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Retired Numbers: #1

I started putting together this virtual set of “fun cards” near the end of the 2011 baseball season. I intended to begin posting them in November after the postseason wrapped up, but got busy with other projects and real life. Since I have the ’11 date on the front of the cards, I decided I should go ahead and start posting them now!

Featuring all the retired uniform numbers in baseball, this set includes Hall of Famers, managers, some lesser-known players, and even a handful of broadcasters. I used the team pages on Baseball-Reference.com as the main source of what numbers are retired, although they are missing a couple. There are also some discrepencies between B-R and Wikipedia as to which pre-number players are honored by teams. In these cases, I simply went with B-R’s information.


Billy Meyer, Pittsburgh Pirates

We’ll start with #1, retired by seven MLB teams, honoring four Hall of Fame players and three managers. The most curious selection among these is manager Billy Meyer, whose .412 record is nothing to brag about, nor is the 42-112 record in 1957, worst in Pirates history. Regardless of his short and unsuccessful managerial career, the team chose to retire his uniform number in 1954.


Billy Martin, New York Yankees


Bobby Doerr, Boston Red Sox


Fred Hutchinson, Cincinnati Reds


Ozzie Smith, St. Louis Cardinals


Pee Wee Reese, Brooklyn/Los Angeles Dodgers


Richie Ashburn, Philadelphia Phillies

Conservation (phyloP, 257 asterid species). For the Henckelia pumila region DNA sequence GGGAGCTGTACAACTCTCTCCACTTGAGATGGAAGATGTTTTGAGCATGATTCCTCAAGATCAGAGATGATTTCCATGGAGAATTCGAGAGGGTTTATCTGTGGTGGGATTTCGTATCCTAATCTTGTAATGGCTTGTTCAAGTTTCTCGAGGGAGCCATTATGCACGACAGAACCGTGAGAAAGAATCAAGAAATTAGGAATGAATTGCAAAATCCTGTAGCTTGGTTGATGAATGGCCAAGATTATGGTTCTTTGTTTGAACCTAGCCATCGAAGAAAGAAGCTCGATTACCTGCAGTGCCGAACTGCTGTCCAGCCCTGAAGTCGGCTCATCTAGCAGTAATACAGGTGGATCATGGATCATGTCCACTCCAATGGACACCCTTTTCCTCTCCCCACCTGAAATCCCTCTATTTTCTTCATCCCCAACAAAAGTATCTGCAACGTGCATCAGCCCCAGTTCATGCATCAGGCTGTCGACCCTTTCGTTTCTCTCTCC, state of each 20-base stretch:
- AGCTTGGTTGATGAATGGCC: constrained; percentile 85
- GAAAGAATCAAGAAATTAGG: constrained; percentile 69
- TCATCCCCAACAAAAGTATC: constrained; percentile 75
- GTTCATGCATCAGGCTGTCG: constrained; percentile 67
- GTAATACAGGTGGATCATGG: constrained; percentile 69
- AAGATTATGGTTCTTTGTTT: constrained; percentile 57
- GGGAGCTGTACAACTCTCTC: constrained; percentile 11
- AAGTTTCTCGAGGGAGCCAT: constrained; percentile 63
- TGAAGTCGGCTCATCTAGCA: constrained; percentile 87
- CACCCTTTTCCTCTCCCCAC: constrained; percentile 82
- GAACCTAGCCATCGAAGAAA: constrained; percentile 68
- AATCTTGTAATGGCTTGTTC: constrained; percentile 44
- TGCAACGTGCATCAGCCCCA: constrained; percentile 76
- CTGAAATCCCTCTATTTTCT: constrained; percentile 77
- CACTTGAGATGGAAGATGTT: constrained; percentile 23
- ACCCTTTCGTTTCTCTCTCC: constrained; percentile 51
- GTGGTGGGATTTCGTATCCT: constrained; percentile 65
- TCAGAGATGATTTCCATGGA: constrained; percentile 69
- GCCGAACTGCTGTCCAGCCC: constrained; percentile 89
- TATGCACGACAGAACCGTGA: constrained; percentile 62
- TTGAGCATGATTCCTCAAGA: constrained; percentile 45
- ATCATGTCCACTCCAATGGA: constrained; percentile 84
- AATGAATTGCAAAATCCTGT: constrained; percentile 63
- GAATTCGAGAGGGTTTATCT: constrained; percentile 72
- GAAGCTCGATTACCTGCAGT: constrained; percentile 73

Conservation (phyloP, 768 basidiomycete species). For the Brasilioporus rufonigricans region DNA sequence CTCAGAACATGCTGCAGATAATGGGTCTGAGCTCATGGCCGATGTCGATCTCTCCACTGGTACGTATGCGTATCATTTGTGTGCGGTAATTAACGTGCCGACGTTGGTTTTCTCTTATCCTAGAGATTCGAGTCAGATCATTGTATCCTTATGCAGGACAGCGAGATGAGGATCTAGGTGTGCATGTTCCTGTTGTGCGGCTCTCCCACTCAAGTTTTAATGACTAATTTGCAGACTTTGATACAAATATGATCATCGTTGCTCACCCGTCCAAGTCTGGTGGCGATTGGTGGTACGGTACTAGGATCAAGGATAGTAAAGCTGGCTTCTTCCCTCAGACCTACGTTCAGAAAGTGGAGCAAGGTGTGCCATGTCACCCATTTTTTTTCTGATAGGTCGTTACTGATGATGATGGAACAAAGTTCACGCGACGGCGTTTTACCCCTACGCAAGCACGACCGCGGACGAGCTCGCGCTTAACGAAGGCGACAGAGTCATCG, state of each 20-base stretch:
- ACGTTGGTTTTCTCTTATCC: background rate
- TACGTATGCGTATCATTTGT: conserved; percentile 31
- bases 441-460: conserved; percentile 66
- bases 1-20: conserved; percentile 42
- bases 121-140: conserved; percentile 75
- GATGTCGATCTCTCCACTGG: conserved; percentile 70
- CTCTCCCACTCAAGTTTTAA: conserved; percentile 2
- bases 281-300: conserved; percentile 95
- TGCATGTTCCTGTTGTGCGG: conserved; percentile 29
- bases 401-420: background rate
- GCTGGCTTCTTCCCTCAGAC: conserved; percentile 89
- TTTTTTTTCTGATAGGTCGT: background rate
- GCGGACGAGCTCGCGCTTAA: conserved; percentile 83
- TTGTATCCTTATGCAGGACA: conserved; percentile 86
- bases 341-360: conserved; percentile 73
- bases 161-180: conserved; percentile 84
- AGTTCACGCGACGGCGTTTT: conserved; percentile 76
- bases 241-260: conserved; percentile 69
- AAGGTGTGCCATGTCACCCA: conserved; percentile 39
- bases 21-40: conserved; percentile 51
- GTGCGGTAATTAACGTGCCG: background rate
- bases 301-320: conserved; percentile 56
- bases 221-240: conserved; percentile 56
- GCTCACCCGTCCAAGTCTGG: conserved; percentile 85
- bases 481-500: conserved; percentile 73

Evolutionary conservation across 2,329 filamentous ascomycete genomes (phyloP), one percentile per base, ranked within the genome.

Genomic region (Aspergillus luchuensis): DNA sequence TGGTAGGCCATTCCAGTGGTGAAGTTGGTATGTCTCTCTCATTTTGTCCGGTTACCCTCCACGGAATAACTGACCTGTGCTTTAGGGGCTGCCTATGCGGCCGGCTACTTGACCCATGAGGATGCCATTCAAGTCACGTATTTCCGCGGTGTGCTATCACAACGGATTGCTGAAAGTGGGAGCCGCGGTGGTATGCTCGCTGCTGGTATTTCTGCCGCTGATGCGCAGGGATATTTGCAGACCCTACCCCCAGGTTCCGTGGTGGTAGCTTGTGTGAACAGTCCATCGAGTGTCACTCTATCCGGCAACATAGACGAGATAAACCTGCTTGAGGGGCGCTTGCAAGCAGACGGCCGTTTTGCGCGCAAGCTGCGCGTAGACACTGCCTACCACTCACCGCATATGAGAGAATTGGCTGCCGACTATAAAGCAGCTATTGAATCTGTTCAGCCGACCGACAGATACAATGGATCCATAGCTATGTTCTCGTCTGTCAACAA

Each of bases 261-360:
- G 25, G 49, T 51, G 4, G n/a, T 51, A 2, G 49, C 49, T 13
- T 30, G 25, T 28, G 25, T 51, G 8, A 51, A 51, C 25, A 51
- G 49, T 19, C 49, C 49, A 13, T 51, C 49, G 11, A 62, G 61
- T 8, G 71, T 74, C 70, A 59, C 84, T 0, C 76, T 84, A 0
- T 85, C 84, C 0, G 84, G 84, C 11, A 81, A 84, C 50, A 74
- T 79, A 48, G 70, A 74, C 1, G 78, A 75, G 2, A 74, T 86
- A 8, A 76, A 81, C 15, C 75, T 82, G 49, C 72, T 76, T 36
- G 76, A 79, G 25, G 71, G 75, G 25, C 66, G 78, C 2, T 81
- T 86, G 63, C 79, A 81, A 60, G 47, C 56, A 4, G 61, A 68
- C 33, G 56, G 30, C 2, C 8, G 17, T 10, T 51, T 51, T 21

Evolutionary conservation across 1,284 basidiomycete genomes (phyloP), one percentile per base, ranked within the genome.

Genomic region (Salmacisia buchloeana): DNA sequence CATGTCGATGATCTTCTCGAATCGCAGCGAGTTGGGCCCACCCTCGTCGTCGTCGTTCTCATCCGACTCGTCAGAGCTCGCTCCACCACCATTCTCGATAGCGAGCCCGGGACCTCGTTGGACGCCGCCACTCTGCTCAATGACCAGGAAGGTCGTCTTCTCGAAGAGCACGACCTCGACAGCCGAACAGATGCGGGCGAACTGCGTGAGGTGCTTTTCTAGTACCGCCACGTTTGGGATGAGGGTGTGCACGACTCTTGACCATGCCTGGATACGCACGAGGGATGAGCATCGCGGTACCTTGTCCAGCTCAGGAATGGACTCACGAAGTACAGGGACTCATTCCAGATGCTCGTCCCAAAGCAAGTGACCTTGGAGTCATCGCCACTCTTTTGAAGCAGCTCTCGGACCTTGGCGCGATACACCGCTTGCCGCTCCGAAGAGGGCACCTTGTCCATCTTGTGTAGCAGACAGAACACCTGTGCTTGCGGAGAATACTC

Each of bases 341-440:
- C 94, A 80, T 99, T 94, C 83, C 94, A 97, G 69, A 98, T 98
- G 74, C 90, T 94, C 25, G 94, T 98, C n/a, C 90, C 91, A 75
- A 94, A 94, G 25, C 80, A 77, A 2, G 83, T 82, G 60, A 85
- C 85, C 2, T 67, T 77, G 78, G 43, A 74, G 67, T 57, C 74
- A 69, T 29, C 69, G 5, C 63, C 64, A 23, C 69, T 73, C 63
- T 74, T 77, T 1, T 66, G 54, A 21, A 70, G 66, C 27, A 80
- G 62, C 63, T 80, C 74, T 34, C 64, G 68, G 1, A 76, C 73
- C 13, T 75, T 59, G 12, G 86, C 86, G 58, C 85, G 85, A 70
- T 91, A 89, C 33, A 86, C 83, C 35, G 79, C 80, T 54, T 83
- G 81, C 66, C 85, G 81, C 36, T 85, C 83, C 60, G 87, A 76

2009 Topps Fred Hutchinson

Nothing better on a lazy Sunday than a manager card. Fred Hutchinson was the much-loved skipper for the Redlegs from 1959-1964, leading them to the pennant in 1961. Previously he had managed the Tigers and Cardinals, and had played for the Tigers from 1939-1953. In 1952 and ’53, he was a player/manager, a concept that seems very foreign today. Can you imagine Mike Scioscia suiting up in catcher’s gear for the Angels or Joe Girardi for the Yankees? As a player, he appeared in the World Series once, pitching in a loss to the Reds.

It was his managerial career for the Reds though that cemented his legend in the Queen City. He won 443 games with the Reds against 372 losses. Hutchinson passed in November of 1964 from lung cancer, having missed parts of the season for health reasons. Hutch’s uniform number 1 is retired by the Reds, and he was inducted into the Reds Hall of Fame in 1965. The Hutch Award is annually “given to an active player who best exemplifies the fighting spirit and competitive desire to win.” Five Reds have received the award since it was first given in 1965: Pete Rose, Bobby Tolan, Gary Nolan, Ron Oester, and Sean Casey.

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